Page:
Between the Light
This is simply a short blog, on the shortest day, to mark the Winter Light.
I tend to find that the journey down into darkness feels like it happens quicker than the journey back into the year's dawn, rather like intellectual endeavours. By which I mean, that 'time' between the Autumn Equinox and the Winter Solstice, is a slippery slope of mud and falling leaves. It ricochetes down into darkness here in Wales like relentless rain. Whereas the time after, that between Solstice and Spring, happens slowly. It is a climb back up the hill of days.
When I was an undergraduate (and for some years afterwards), I would stand on top of The Mound by Old College on campus, musing on such things. Usually wrapped in a shawl, usuallly also with a black staff to help me walk, usually at a Sabbat. From there I saw in (and out) many a transition of both people and seasons.
The dignified and historic demeanour of this place is sadly no more in appearance however, thanks to a pox of infant-school coloured signs littering the aesthetic and serving no useful purpose (the maps are mostly wrong, the parking signage akin to screaming GO AWAY WORLD to every passerby, even the crows seem to shun them).
Recently though I met, in the mound's shadow, beside the glaring brightness of misdirection, Father Tim of Gower - for a recorded interview about my path through interfaith.
( < Father Tim)
The output frame was, is, the Diocese of Swansea and Brecon - and as a consequence, our conversation took a deliberately Christian direction. My answers could just as easily have stepped into various 'isms' (Buddh... Hindu...NeoPagan...Tao...); but Father Tim was interested in finishing a conversation we had begun some years earlier in the Peace Mala garden, Swansea, on Yeshua - therefore that is what we did.
The irony of this was not lost on me, due to my ongoing disquiet regarding how many interfaith related 'dialogues' are resolutedly fixated on a Hebraic only focus. I say "resolutedly" because I, and others with whom I share this despair, am uncertain as to whether the absence of actual interfaith discussion on many shiny platforms is a deliberate choice, or simply a naive lack of awareness as to the role of other paths in the larger world (surely it could be, no, not fear of the other...?). Discussions which hang on similarities and differences are how we introduce the topic to children; those which talk endlessly about Christianity, Judaism and Islam, are a conversation inside a paradigm, going over and over the varying shades on the same side of a rainbow. Yet they remain popular with certain types of adults, progressing words merely in circles, not in change.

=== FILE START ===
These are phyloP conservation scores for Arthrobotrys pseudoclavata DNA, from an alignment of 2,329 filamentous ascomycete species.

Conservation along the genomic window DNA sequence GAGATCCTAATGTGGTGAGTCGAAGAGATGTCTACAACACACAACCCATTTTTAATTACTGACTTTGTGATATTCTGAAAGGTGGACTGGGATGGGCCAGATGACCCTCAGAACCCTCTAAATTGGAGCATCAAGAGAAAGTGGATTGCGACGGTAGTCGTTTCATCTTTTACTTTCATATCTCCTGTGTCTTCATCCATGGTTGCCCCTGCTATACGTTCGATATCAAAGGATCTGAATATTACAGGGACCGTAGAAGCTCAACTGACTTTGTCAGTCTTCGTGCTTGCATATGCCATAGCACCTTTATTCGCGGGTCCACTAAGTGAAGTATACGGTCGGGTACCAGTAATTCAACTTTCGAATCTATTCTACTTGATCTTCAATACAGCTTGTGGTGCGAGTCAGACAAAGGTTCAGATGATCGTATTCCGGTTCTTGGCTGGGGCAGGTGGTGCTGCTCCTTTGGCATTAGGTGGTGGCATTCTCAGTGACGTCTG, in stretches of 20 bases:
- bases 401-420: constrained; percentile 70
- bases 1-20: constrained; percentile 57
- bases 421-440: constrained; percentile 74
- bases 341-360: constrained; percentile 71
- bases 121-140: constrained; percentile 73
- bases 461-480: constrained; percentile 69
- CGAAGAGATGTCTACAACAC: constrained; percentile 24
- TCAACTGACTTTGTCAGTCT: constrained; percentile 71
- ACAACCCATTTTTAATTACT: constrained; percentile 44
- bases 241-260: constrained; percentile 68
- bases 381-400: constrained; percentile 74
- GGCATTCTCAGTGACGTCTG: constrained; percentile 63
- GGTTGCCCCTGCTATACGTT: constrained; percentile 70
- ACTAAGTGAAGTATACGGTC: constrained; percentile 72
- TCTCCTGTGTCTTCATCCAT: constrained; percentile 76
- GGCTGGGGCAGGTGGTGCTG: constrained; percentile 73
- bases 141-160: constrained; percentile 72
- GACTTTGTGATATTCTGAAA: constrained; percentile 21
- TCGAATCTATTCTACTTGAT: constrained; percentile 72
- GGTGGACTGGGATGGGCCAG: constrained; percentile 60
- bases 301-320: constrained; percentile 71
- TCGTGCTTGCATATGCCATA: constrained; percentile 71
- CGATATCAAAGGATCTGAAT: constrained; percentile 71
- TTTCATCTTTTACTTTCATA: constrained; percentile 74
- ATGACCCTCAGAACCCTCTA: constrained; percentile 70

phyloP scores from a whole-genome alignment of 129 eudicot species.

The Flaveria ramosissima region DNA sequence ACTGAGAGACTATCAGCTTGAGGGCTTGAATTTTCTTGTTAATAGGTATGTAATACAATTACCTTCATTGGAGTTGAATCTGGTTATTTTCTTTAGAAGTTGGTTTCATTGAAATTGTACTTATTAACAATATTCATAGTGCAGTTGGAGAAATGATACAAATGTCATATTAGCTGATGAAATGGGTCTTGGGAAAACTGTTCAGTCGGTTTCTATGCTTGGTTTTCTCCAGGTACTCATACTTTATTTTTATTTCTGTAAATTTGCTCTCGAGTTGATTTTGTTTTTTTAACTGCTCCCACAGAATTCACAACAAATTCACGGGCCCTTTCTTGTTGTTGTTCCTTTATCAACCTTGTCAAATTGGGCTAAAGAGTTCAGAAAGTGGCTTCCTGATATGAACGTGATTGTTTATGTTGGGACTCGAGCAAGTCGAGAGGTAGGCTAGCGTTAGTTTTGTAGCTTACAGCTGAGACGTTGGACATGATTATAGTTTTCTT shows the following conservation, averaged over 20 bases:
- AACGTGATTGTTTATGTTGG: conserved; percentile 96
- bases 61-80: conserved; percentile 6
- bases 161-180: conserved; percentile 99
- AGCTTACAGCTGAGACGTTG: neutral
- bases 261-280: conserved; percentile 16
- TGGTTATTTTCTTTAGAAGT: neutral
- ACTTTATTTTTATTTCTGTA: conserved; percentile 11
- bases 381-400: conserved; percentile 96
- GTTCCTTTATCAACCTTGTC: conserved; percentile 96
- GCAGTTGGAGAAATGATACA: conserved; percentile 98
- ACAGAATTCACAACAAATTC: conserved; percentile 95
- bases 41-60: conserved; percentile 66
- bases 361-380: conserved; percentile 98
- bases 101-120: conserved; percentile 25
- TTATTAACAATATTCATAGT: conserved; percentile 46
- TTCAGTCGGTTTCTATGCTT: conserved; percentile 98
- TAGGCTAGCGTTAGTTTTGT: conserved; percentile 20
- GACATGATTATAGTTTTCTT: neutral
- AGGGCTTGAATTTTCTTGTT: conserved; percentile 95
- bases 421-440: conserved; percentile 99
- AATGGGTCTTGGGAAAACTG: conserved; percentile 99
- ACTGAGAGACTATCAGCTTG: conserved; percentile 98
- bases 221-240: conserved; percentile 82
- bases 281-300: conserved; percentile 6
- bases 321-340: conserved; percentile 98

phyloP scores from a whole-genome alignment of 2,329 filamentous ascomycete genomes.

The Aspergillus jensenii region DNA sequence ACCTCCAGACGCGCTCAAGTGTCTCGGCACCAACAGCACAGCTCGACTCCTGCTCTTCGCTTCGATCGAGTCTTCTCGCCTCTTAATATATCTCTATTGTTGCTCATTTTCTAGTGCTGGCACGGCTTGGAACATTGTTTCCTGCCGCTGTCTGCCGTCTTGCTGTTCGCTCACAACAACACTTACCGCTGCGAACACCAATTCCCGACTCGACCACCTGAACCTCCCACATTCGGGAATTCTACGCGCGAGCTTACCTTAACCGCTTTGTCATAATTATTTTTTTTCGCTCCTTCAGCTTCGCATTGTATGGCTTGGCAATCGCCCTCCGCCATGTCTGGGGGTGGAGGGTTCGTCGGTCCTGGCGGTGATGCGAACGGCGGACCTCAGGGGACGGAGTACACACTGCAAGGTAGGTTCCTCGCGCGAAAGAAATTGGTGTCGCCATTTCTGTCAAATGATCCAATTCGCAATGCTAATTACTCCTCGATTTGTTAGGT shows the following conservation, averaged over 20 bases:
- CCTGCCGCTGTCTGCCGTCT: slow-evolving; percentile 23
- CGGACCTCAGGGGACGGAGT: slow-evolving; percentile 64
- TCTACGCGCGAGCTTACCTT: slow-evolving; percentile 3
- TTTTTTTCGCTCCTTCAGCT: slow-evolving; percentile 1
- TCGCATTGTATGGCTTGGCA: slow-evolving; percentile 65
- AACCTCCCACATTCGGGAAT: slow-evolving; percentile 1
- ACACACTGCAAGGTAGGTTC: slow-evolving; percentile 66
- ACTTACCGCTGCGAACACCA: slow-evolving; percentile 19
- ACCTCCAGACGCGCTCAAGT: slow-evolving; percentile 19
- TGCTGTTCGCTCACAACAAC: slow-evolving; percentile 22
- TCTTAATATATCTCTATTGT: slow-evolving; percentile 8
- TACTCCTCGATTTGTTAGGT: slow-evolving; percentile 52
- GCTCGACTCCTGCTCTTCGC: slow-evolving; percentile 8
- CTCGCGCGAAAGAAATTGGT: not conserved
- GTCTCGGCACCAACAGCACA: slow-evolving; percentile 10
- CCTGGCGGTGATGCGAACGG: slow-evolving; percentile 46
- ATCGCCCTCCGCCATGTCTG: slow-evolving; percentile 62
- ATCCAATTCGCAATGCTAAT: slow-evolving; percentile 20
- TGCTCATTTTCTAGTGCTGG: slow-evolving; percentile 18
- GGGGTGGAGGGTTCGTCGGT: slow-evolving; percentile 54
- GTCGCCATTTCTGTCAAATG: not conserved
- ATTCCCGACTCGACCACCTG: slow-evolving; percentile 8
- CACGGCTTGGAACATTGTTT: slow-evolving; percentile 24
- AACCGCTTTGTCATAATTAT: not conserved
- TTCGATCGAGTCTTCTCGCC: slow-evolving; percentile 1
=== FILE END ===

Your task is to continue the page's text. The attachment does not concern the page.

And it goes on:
There are exceptions of course, such as Banksy - who is, perhaps, the very essence of exception and from whom this Yuletide saw a perfect commentary on the manner in which mankind attempts to wall in faith, through his gutwrenchingly beautiful work, the Alternativity
Whilst we are still in position where distant countries can decide which religion can claim land rights, where walls between worlds are being built and no longer pulled down, where even on allegedly safe soil people are attacked by authorities for being Witches, where the stones thrown are faked words through an abuse of power, where Cathedral Chapters panic at the inclusion of Neo Pagans in their processions, where the disneyfication of an entire way of life is what it takes to quell some people's terror... then forgive me, but I am reluctant to acknowledge claims of interfath in which only the select few are given a voice. This, thankfully, is a trap which Father Tim's podcast successfully avoids.